My Nanny Problem

My Nanny Problem

My Nanny Problem

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Feb. 5 1998 3:30 AM

My Nanny Problem

How I learned to stop worrying and love The Nanny.

The Nanny
CBS; Wednesdays, 8 p.m. EST/PST


In a recent episode of the popular CBS comedy series The Nanny, nanny Fran, played by the nasal yenta Fran Drescher, is asked by her boss, the daft English millionaire Maxwell Sheffield (Charles Shaughnessy), to discourage a budding relationship between his college-age daughter and her philosophy professor.


The nanny, dressed, as ever, in polyurethane, visits the professor, played by Harry Hamlin (which answers the trivia question "Whatever happened to Harry Hamlin?"). Hamlin's philosophy professor falls immediately for the nanny, but the nanny is torn--she is in love with Sheffield, who unfortunately fears commitment. This is one of the show's running jokes.

Nanny Fine waves off the professor's requests for a date, but he persists. He suggests a Saturday date but suddenly withdraws the offer, reminding himself aloud that he must attend his nephew's bar mitzvah that day. The nanny, heretofore resistant to the professor's approaches, swoons and collapses with joy into a chair. The professor's name is Steve Goldberg.

This is a breakthrough moment for the Jewish people. It is not on par with the rebirth of the state of Israel or the discovery that Robert De Niro is half-Jewish, but it is a breakthrough all the same. There is no shortage of identifiably Jewish characters on television today, but few, if any, are romantically entangled, or shown to be interested in romantic entanglements, with their fellow Jews.

This has been a great source of concern to me as an agitator against intermarriage. I recognize that opposition to intermarriage is, to the lifestyle elite, morally distasteful. (The lifestyle elite is, of course, 62 percent Jewish, but put that issue aside for the moment.) Such opposition is, however, vital to the survival of my endangered tribe in its American exile, and so I fortify myself against the insults of the intermarried with thoughts of Bar Kochba and the Maccabees and of an America in the year 2100 in which every second Jew is not a Hasid.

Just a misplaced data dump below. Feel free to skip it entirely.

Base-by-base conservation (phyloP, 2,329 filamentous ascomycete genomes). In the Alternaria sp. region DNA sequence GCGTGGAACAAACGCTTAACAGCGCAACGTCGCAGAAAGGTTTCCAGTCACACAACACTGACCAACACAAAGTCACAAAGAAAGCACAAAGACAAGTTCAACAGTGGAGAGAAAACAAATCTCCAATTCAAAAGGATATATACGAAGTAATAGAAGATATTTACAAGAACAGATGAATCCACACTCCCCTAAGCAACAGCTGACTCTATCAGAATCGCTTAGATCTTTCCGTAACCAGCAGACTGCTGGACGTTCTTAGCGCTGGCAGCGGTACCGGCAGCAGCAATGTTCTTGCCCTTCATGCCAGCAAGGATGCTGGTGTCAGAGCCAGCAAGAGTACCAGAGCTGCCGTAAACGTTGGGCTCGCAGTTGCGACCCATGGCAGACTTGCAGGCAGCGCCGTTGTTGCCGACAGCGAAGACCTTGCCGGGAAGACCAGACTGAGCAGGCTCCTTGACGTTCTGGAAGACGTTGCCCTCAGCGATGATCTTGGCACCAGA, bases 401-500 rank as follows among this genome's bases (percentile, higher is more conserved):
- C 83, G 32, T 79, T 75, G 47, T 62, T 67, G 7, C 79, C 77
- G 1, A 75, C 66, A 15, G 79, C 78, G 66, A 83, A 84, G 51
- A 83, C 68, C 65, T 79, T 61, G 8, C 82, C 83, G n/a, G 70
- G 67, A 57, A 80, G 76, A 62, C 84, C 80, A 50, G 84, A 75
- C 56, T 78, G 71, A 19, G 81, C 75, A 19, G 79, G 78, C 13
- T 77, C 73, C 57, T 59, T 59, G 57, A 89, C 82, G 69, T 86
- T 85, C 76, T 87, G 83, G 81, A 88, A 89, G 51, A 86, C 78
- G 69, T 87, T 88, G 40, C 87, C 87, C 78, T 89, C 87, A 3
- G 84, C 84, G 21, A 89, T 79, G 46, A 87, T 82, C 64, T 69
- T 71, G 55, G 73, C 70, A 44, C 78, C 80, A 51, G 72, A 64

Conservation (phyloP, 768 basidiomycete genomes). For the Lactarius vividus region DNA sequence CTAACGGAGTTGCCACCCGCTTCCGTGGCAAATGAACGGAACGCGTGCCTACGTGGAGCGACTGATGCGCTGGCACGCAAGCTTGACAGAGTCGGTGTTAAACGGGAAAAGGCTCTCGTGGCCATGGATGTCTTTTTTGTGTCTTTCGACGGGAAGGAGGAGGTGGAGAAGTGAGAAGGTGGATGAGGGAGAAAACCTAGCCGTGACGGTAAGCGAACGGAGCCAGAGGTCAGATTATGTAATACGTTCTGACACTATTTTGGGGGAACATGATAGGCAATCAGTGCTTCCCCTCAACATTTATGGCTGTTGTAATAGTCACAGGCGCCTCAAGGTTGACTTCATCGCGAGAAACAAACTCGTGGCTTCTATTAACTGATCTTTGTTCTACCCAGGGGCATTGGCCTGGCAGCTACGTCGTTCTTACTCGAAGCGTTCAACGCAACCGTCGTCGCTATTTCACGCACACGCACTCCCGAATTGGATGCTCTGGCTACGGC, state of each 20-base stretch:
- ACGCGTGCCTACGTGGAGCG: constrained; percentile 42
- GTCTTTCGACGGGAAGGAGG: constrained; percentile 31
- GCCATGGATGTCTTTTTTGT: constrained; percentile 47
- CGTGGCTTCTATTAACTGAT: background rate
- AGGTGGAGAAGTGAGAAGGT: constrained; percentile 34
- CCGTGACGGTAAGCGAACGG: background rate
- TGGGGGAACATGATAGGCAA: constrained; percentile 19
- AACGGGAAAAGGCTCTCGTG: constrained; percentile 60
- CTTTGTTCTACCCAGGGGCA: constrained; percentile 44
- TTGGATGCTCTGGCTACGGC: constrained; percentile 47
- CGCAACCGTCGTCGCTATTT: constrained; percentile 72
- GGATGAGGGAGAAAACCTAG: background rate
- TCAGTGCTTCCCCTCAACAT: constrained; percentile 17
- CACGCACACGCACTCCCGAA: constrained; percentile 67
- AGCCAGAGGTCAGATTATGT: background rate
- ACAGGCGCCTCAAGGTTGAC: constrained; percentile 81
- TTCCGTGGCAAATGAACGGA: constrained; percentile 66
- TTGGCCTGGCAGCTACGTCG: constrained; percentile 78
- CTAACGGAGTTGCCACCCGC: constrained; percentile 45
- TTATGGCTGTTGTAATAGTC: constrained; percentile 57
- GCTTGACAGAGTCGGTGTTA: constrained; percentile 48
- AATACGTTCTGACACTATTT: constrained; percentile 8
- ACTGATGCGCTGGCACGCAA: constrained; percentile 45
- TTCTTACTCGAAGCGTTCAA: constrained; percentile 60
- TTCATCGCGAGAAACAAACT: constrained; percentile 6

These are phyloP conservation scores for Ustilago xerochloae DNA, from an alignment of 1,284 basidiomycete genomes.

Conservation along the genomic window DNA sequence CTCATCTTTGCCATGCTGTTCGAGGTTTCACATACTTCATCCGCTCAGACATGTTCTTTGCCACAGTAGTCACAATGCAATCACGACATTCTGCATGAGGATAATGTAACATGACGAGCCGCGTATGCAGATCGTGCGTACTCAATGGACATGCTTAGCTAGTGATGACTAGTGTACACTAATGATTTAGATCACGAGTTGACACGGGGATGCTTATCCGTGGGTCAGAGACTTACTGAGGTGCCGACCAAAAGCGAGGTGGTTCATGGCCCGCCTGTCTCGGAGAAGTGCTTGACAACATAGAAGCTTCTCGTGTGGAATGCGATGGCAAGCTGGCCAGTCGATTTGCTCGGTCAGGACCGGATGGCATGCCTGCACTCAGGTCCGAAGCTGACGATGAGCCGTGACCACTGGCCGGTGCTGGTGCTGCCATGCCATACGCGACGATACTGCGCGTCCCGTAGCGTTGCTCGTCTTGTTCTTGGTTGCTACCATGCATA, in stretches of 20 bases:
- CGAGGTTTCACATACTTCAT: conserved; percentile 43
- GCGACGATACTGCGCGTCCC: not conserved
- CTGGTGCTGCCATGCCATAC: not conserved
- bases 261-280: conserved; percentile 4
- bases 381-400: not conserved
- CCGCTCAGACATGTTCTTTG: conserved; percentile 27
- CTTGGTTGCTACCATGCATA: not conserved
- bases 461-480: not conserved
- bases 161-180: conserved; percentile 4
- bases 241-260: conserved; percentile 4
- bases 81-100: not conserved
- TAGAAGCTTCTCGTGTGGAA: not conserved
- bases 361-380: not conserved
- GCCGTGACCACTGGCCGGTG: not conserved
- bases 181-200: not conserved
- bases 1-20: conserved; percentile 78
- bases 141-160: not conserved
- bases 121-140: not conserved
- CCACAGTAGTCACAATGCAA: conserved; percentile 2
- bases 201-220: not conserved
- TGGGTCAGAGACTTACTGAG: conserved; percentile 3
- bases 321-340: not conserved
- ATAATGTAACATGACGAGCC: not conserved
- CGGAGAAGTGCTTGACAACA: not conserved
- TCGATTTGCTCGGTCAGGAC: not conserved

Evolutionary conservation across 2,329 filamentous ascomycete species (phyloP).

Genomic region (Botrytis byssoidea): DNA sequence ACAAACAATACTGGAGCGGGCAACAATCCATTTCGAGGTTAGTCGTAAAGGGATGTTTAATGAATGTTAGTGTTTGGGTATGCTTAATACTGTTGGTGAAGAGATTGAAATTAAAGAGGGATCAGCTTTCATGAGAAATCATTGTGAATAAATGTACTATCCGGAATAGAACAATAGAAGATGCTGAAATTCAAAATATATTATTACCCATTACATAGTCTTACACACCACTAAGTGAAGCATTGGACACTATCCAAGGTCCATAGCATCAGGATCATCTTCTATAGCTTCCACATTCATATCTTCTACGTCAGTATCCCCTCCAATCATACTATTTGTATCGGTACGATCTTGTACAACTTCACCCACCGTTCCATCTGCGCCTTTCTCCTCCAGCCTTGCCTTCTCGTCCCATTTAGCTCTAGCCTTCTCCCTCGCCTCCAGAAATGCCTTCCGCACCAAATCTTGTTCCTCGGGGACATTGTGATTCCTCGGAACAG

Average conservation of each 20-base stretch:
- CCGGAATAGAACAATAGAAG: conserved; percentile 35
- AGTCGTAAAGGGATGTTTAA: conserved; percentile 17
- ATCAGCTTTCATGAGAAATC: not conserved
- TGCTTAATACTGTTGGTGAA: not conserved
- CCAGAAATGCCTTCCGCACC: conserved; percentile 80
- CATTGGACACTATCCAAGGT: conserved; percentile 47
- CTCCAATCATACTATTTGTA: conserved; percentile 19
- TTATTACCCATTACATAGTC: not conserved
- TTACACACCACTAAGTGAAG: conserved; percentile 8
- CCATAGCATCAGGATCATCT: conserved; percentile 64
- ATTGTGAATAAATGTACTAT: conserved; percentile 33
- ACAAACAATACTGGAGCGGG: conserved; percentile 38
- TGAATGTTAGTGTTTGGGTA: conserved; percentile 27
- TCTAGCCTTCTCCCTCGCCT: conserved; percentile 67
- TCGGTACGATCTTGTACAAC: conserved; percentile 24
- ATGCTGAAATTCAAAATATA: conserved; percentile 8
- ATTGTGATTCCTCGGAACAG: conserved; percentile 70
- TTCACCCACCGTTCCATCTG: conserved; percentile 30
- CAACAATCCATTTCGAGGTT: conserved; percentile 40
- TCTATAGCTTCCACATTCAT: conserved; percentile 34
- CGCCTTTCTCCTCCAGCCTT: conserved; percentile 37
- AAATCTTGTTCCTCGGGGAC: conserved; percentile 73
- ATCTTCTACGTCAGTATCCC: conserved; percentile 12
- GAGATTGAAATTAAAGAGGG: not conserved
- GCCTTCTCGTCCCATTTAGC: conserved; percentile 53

I t was with great joy, then, that I watched Drescher's character express unmistakable interest in finding a Jew to marry. This, however, caused me a certain amount of internal conflict (a Jewish spécialité de la maison) because, in addition to being an opponent of intermarriage, I am also an official Defender of My People's Image on Television (self-appointed). And I have long thought that The Nanny was not Good for the Jews.

Drescher's character is a crudely drawn stereotype, a conniving, overeating, materialistic, hypersexualized fashion nightmare with a not-insignificant schnoz. Her mother, played by Renee Taylor, is even more broadly drawn: a grasping, ugly, gastrointestinally obsessed woman from the ethnic swamps of Queens. (Her grandmother, played by Ann Guilbert, is a far more sympathetic presence, which is a complicating factor, as we will soon see.)

One reason The Nanny has struck me as unhealthy for Jewish women is that it exists in a vacuum. There are few female Jewish characters on television today, at least as compared with male Jewish characters. And when female Jewish characters do appear, they are portrayed, generally, as scheming princesses. By contrast, the image of Jewish men has undergone a renovation in recent years. Nebbishness has alchemized into sensitivity. Take the Paul Reiser character on Mad About You. He's whiny and feminized, but women tell me they find him doting and caring (me, I just see the whiny, feminized part).